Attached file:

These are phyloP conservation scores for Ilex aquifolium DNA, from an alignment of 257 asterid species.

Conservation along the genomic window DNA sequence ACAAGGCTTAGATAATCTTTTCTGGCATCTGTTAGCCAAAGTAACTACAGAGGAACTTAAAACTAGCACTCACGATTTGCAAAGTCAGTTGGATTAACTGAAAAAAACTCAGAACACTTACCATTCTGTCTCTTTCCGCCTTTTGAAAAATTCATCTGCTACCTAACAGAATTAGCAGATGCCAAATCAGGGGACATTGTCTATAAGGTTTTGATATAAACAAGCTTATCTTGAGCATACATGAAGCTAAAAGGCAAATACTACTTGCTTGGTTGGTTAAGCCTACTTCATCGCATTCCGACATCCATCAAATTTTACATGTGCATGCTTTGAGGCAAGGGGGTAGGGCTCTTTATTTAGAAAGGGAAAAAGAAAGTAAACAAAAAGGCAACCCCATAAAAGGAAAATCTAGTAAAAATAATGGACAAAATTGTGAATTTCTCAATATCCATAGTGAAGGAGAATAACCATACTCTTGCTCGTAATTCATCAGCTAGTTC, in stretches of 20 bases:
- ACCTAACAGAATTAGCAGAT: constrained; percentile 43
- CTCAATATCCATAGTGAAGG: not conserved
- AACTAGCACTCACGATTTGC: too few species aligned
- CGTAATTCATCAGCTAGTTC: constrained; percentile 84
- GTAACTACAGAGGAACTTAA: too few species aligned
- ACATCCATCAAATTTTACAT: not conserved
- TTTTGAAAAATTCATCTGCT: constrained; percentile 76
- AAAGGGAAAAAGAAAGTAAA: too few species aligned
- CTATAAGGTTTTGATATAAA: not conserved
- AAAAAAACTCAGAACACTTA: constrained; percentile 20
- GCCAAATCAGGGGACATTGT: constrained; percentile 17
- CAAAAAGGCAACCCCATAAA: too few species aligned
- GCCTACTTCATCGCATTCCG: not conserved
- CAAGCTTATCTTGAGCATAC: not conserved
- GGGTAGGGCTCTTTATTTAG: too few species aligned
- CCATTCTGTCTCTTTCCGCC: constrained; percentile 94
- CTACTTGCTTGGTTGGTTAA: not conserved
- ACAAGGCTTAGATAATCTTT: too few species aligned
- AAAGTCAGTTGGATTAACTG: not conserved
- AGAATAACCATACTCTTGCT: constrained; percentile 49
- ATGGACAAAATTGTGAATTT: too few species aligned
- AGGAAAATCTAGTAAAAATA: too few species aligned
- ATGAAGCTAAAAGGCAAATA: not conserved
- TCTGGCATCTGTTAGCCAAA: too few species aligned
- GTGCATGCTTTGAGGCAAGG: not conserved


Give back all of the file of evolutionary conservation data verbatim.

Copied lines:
These are phyloP conservation scores for Ilex aquifolium DNA, from an alignment of 257 asterid species.

Conservation along the genomic window DNA sequence ACAAGGCTTAGATAATCTTTTCTGGCATCTGTTAGCCAAAGTAACTACAGAGGAACTTAAAACTAGCACTCACGATTTGCAAAGTCAGTTGGATTAACTGAAAAAAACTCAGAACACTTACCATTCTGTCTCTTTCCGCCTTTTGAAAAATTCATCTGCTACCTAACAGAATTAGCAGATGCCAAATCAGGGGACATTGTCTATAAGGTTTTGATATAAACAAGCTTATCTTGAGCATACATGAAGCTAAAAGGCAAATACTACTTGCTTGGTTGGTTAAGCCTACTTCATCGCATTCCGACATCCATCAAATTTTACATGTGCATGCTTTGAGGCAAGGGGGTAGGGCTCTTTATTTAGAAAGGGAAAAAGAAAGTAAACAAAAAGGCAACCCCATAAAAGGAAAATCTAGTAAAAATAATGGACAAAATTGTGAATTTCTCAATATCCATAGTGAAGGAGAATAACCATACTCTTGCTCGTAATTCATCAGCTAGTTC, in stretches of 20 bases:
- ACCTAACAGAATTAGCAGAT: constrained; percentile 43
- CTCAATATCCATAGTGAAGG: not conserved
- AACTAGCACTCACGATTTGC: too few species aligned
- CGTAATTCATCAGCTAGTTC: constrained; percentile 84
- GTAACTACAGAGGAACTTAA: too few species aligned
- ACATCCATCAAATTTTACAT: not conserved
- TTTTGAAAAATTCATCTGCT: constrained; percentile 76
- AAAGGGAAAAAGAAAGTAAA: too few species aligned
- CTATAAGGTTTTGATATAAA: not conserved
- AAAAAAACTCAGAACACTTA: constrained; percentile 20
- GCCAAATCAGGGGACATTGT: constrained; percentile 17
- CAAAAAGGCAACCCCATAAA: too few species aligned
- GCCTACTTCATCGCATTCCG: not conserved
- CAAGCTTATCTTGAGCATAC: not conserved
- GGGTAGGGCTCTTTATTTAG: too few species aligned
- CCATTCTGTCTCTTTCCGCC: constrained; percentile 94
- CTACTTGCTTGGTTGGTTAA: not conserved
- ACAAGGCTTAGATAATCTTT: too few species aligned
- AAAGTCAGTTGGATTAACTG: not conserved
- AGAATAACCATACTCTTGCT: constrained; percentile 49
- ATGGACAAAATTGTGAATTT: too few species aligned
- AGGAAAATCTAGTAAAAATA: too few species aligned
- ATGAAGCTAAAAGGCAAATA: not conserved
- TCTGGCATCTGTTAGCCAAA: too few species aligned
- GTGCATGCTTTGAGGCAAGG: not conserved